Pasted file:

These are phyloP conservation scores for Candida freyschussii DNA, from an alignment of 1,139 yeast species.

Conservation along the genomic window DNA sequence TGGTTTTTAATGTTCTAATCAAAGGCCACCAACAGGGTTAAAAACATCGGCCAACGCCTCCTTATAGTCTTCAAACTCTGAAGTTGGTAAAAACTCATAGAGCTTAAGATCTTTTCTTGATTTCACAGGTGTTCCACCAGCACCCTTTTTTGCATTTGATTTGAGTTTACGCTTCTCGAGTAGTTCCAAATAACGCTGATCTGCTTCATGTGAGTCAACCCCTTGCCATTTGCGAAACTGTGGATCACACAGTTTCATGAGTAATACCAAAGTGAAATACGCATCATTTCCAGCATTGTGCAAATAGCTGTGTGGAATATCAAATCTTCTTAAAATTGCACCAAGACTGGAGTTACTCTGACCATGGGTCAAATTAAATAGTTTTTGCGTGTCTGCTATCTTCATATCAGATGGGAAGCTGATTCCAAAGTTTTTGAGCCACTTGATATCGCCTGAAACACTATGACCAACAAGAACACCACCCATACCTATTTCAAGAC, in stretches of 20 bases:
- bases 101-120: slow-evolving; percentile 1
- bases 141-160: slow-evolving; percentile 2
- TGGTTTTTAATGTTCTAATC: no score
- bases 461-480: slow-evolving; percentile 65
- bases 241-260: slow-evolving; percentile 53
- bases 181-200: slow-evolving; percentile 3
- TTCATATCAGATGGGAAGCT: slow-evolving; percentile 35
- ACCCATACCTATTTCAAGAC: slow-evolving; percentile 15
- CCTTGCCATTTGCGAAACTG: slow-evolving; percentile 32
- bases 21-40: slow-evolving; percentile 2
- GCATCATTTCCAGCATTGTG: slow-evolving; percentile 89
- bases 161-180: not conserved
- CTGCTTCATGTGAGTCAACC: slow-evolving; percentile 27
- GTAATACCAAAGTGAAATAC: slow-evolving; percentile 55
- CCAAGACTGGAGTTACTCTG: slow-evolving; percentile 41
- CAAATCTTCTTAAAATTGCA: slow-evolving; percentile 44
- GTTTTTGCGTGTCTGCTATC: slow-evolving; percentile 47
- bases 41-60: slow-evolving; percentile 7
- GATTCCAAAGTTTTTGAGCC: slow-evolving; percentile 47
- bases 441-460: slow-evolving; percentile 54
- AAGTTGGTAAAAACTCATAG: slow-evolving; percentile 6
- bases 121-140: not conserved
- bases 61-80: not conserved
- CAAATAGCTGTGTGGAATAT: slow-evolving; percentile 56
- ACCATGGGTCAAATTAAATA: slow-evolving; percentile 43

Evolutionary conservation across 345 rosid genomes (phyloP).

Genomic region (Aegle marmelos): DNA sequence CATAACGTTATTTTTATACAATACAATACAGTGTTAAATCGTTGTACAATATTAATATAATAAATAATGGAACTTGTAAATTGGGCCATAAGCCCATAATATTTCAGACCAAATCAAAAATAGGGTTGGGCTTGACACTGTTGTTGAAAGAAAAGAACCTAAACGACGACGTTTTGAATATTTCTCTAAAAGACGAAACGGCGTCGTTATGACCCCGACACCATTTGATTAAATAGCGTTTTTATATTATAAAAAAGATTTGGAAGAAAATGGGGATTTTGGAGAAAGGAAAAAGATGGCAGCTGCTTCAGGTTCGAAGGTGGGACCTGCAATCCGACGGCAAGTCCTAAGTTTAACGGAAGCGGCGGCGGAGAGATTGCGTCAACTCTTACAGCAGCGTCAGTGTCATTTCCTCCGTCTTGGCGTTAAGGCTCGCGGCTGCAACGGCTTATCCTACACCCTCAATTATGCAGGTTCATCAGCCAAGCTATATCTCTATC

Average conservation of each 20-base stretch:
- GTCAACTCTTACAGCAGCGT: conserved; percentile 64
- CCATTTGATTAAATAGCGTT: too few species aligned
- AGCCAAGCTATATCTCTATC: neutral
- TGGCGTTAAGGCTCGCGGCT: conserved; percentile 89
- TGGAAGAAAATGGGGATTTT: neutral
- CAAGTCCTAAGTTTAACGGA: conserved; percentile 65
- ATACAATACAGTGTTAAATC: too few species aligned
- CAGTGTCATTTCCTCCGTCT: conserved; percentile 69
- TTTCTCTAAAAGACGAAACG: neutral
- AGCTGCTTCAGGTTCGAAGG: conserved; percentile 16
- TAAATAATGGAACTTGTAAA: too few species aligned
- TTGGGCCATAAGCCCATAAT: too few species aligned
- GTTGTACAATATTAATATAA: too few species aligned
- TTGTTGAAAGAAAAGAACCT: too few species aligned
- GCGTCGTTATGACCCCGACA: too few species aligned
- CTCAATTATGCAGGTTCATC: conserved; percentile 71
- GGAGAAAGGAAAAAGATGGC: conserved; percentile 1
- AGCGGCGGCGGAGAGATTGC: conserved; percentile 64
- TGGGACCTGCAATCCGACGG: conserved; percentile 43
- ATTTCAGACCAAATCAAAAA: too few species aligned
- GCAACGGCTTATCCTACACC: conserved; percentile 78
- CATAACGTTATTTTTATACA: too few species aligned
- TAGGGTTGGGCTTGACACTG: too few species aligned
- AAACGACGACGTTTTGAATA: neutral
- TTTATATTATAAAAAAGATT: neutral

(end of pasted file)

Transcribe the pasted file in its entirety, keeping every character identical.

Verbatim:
These are phyloP conservation scores for Candida freyschussii DNA, from an alignment of 1,139 yeast species.

Conservation along the genomic window DNA sequence TGGTTTTTAATGTTCTAATCAAAGGCCACCAACAGGGTTAAAAACATCGGCCAACGCCTCCTTATAGTCTTCAAACTCTGAAGTTGGTAAAAACTCATAGAGCTTAAGATCTTTTCTTGATTTCACAGGTGTTCCACCAGCACCCTTTTTTGCATTTGATTTGAGTTTACGCTTCTCGAGTAGTTCCAAATAACGCTGATCTGCTTCATGTGAGTCAACCCCTTGCCATTTGCGAAACTGTGGATCACACAGTTTCATGAGTAATACCAAAGTGAAATACGCATCATTTCCAGCATTGTGCAAATAGCTGTGTGGAATATCAAATCTTCTTAAAATTGCACCAAGACTGGAGTTACTCTGACCATGGGTCAAATTAAATAGTTTTTGCGTGTCTGCTATCTTCATATCAGATGGGAAGCTGATTCCAAAGTTTTTGAGCCACTTGATATCGCCTGAAACACTATGACCAACAAGAACACCACCCATACCTATTTCAAGAC, in stretches of 20 bases:
- bases 101-120: slow-evolving; percentile 1
- bases 141-160: slow-evolving; percentile 2
- TGGTTTTTAATGTTCTAATC: no score
- bases 461-480: slow-evolving; percentile 65
- bases 241-260: slow-evolving; percentile 53
- bases 181-200: slow-evolving; percentile 3
- TTCATATCAGATGGGAAGCT: slow-evolving; percentile 35
- ACCCATACCTATTTCAAGAC: slow-evolving; percentile 15
- CCTTGCCATTTGCGAAACTG: slow-evolving; percentile 32
- bases 21-40: slow-evolving; percentile 2
- GCATCATTTCCAGCATTGTG: slow-evolving; percentile 89
- bases 161-180: not conserved
- CTGCTTCATGTGAGTCAACC: slow-evolving; percentile 27
- GTAATACCAAAGTGAAATAC: slow-evolving; percentile 55
- CCAAGACTGGAGTTACTCTG: slow-evolving; percentile 41
- CAAATCTTCTTAAAATTGCA: slow-evolving; percentile 44
- GTTTTTGCGTGTCTGCTATC: slow-evolving; percentile 47
- bases 41-60: slow-evolving; percentile 7
- GATTCCAAAGTTTTTGAGCC: slow-evolving; percentile 47
- bases 441-460: slow-evolving; percentile 54
- AAGTTGGTAAAAACTCATAG: slow-evolving; percentile 6
- bases 121-140: not conserved
- bases 61-80: not conserved
- CAAATAGCTGTGTGGAATAT: slow-evolving; percentile 56
- ACCATGGGTCAAATTAAATA: slow-evolving; percentile 43

Evolutionary conservation across 345 rosid genomes (phyloP).

Genomic region (Aegle marmelos): DNA sequence CATAACGTTATTTTTATACAATACAATACAGTGTTAAATCGTTGTACAATATTAATATAATAAATAATGGAACTTGTAAATTGGGCCATAAGCCCATAATATTTCAGACCAAATCAAAAATAGGGTTGGGCTTGACACTGTTGTTGAAAGAAAAGAACCTAAACGACGACGTTTTGAATATTTCTCTAAAAGACGAAACGGCGTCGTTATGACCCCGACACCATTTGATTAAATAGCGTTTTTATATTATAAAAAAGATTTGGAAGAAAATGGGGATTTTGGAGAAAGGAAAAAGATGGCAGCTGCTTCAGGTTCGAAGGTGGGACCTGCAATCCGACGGCAAGTCCTAAGTTTAACGGAAGCGGCGGCGGAGAGATTGCGTCAACTCTTACAGCAGCGTCAGTGTCATTTCCTCCGTCTTGGCGTTAAGGCTCGCGGCTGCAACGGCTTATCCTACACCCTCAATTATGCAGGTTCATCAGCCAAGCTATATCTCTATC

Average conservation of each 20-base stretch:
- GTCAACTCTTACAGCAGCGT: conserved; percentile 64
- CCATTTGATTAAATAGCGTT: too few species aligned
- AGCCAAGCTATATCTCTATC: neutral
- TGGCGTTAAGGCTCGCGGCT: conserved; percentile 89
- TGGAAGAAAATGGGGATTTT: neutral
- CAAGTCCTAAGTTTAACGGA: conserved; percentile 65
- ATACAATACAGTGTTAAATC: too few species aligned
- CAGTGTCATTTCCTCCGTCT: conserved; percentile 69
- TTTCTCTAAAAGACGAAACG: neutral
- AGCTGCTTCAGGTTCGAAGG: conserved; percentile 16
- TAAATAATGGAACTTGTAAA: too few species aligned
- TTGGGCCATAAGCCCATAAT: too few species aligned
- GTTGTACAATATTAATATAA: too few species aligned
- TTGTTGAAAGAAAAGAACCT: too few species aligned
- GCGTCGTTATGACCCCGACA: too few species aligned
- CTCAATTATGCAGGTTCATC: conserved; percentile 71
- GGAGAAAGGAAAAAGATGGC: conserved; percentile 1
- AGCGGCGGCGGAGAGATTGC: conserved; percentile 64
- TGGGACCTGCAATCCGACGG: conserved; percentile 43
- ATTTCAGACCAAATCAAAAA: too few species aligned
- GCAACGGCTTATCCTACACC: conserved; percentile 78
- CATAACGTTATTTTTATACA: too few species aligned
- TAGGGTTGGGCTTGACACTG: too few species aligned
- AAACGACGACGTTTTGAATA: neutral
- TTTATATTATAAAAAAGATT: neutral